Monday, June 18, 2012
Not just for kids anymore.
Thing is: I'm 26. Rowdy's 28. We have jobs and apartments and sometimes we go to Home Depot and have long conversations about paint chips. Using "not til you're married" as a lazy replacement for "not til you're ready" is getting a little ridiculous as we head toward our thirties.
This attitude isn't just a family thing, though. It's coming from all over. When I was a teenager, I felt like everyone--doctors, teachers, politicians, police, pundits--was trying to control and repress my sexuality. Now that I'm older... I feel like everyone is trying to control and repress teenage sexuality, and I'm collateral damage.
So much of the discourse about birth control, about abortion, about sexually explicit media, about STIs, even about sex ed, assumes that everyone who has sex is a teenager. Should we have subsidized birth control because it'll prevent teenage pregnancy, or ban it to discourage teenage promiscuity? I don't know... let me ask my 40-year-old married aunt who uses birth control! Should we allow abortion so girls don't become teenage mothers? Yo, I can't afford to become an adult mother!
The other day I got a message from a reader whose ISP blocked her access to my site because she couldn't provide adequate "proof of adulthood" necessary to view "adult" sites. She's in her 20s.
I know why this is happening. Hell. I know three reasons! And they're all terrible!
1) Making things about kids makes it more shocking and gives it more emotional appeal. It's easier to get people fluffed up about "teenage mothers ruining their lives" than about "women who can't or don't want to have a child for various, sometimes complicated reasons." Or on the other side of the aisle, "teenagers having irresponsible, promiscuous sex" strikes a certain emotional chord that "people having sex" doesn't quite reach. Either way, your politics sound so much more urgent if they're about the children.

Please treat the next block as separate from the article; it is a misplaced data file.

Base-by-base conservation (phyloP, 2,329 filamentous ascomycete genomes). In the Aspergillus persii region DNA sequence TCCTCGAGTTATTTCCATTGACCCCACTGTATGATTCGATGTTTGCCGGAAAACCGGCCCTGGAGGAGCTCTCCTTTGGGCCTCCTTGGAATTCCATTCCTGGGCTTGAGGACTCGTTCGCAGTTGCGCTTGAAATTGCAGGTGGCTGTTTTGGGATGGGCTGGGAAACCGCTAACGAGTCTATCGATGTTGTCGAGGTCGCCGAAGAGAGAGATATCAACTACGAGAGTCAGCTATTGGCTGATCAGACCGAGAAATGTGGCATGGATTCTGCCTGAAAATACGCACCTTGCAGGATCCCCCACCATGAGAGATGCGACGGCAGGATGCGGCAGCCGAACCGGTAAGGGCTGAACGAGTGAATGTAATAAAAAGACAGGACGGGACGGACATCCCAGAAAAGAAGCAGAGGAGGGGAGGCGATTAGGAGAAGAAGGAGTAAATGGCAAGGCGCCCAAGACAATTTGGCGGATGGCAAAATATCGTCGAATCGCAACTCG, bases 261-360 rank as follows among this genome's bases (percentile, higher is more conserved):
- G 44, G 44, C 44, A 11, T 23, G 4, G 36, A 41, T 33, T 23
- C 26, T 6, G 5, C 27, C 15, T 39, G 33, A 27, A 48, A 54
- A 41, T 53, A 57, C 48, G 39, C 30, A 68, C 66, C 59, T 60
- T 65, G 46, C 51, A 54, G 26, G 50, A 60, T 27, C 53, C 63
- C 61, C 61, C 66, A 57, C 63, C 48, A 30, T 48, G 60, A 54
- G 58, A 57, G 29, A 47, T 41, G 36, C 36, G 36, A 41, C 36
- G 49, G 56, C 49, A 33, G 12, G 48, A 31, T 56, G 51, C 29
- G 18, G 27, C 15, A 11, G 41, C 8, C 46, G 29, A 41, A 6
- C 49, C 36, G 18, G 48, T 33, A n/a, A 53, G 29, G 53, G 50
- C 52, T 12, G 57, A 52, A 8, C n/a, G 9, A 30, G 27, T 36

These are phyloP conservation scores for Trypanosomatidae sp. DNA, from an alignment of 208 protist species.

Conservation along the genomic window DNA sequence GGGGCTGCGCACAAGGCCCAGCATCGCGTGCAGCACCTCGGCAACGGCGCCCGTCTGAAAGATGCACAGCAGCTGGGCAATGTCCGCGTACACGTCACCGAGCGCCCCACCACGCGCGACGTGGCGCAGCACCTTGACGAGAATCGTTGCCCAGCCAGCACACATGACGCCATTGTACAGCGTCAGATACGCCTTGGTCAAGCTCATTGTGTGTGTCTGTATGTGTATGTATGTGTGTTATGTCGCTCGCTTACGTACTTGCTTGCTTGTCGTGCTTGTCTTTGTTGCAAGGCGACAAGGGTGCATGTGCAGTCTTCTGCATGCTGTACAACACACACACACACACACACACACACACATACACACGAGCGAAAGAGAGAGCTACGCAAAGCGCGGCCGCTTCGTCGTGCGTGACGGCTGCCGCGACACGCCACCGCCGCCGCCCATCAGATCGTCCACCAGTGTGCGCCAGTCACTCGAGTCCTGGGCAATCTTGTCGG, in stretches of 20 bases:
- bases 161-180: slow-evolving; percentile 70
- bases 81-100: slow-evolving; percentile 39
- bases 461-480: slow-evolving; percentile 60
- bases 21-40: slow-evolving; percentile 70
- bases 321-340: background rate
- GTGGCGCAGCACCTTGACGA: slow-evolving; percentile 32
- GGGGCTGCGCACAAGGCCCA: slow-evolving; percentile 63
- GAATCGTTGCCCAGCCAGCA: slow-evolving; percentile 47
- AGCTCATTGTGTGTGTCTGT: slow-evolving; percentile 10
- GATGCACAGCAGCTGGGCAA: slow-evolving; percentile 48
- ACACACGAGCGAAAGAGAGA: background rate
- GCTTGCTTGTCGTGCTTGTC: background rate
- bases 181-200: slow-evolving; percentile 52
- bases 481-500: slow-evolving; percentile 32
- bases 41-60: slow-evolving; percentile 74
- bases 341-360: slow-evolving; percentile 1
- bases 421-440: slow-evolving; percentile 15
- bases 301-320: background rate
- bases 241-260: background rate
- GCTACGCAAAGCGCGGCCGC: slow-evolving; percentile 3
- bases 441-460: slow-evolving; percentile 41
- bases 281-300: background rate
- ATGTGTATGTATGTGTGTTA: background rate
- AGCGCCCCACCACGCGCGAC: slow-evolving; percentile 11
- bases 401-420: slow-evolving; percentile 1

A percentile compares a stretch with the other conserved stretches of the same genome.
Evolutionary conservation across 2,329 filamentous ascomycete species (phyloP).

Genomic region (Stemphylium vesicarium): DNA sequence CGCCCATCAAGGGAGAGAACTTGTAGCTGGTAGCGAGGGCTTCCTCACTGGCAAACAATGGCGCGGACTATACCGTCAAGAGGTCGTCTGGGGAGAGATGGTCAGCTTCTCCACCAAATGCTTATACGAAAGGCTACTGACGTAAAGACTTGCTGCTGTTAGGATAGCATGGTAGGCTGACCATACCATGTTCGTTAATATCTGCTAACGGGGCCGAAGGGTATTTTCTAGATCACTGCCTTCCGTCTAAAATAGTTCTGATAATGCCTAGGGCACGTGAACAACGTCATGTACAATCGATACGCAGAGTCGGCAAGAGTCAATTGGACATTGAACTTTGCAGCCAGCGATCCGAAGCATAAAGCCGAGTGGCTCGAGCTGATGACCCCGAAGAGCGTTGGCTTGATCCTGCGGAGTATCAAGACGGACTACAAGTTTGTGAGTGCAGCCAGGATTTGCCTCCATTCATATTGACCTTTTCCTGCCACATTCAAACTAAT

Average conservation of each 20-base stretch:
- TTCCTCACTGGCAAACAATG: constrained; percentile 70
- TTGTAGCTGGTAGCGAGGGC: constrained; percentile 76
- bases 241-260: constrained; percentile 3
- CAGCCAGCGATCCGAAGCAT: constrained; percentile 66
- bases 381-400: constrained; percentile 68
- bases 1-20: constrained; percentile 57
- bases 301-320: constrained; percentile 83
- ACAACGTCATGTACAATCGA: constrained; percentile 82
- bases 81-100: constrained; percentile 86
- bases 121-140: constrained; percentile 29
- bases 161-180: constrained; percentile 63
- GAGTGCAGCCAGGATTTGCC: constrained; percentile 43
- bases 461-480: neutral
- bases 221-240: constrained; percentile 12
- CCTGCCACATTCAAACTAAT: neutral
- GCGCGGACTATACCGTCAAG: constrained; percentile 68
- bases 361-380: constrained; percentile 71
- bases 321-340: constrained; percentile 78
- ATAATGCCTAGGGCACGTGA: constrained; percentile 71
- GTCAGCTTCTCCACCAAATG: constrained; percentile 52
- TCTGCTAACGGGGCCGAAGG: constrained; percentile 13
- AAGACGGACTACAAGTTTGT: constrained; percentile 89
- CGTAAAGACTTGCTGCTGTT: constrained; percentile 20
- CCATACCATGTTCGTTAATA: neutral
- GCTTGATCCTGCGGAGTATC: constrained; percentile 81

2) A lot of adults don't fit the traditional narrative of how a person's sex life is supposed to evolve. The narrative is along the lines of: attempt to be chaste until marriage, get married in your early 20s, start trying to conceive immediately after marriage, and stop having sex once you have enough children.
(It's a little silly to call it the "traditional narrative" when there have always been tons of people who didn't live that way, but tradition and actual history often diverge.)
Adults who have unmarried sex, adults who have sex but don't want kids, and older adults who still have sex, are sequence breakers. It's beyond mere "bad behavior"--a teenager having unmarried sex is bad behavior, but a middle-aged woman having unmarried sex is unexpected behavior. They just don't exist in the narrow sexual-life-history narrative that we use for political dialogue.
3) We take it for granted that we have the right to control teenagers. Sure, telling a couple to sleep in separate beds is absurd when they're in their late 20s--but is it really going to help anything if they're teenagers? I'm all for teenagers not having sex until they're emotionally ready and they've talked about safety and consent and expectations--but I don't think adults should have sex if they don't meet those conditions either. It's important that adults don't sexually exploit teenagers*--but it's important that adults don't sexually exploit other adults. I don't think teenagers should see porn without context and perspective on how it compares to reality--you know how this sentence is going to end.
It's probably true that it's harder for teenagers to follow the rules of good sexual conduct, because of their age and inexperience (although having to do everything clandestinely and with no support system can't help), but the rules aren't fundamentally different for them.
The way society tries to simultaneously micromanage and deny teenage sexuality, it's no wonder there's collateral damage onto adults. But the real damage is right where it was intended to be--and it is damage.
*Horrible fact: the majority of "teenage pregnancies" do not have a teenage father.
Is it possible for an adult to have a truly fair and consensual relationship with a teenager? I want to say "theoretically, yes," but in practice, all the couples I've seen do it have been trainwrecks of exploitation, innocence-fetishizing, the teenager's unrealistic expectations being strung along, the adult's inability to behave in a manner acceptable to other adults, and straight-up abuse. So I'm not super keen on finding that theoretical perfect adult-teenager couple.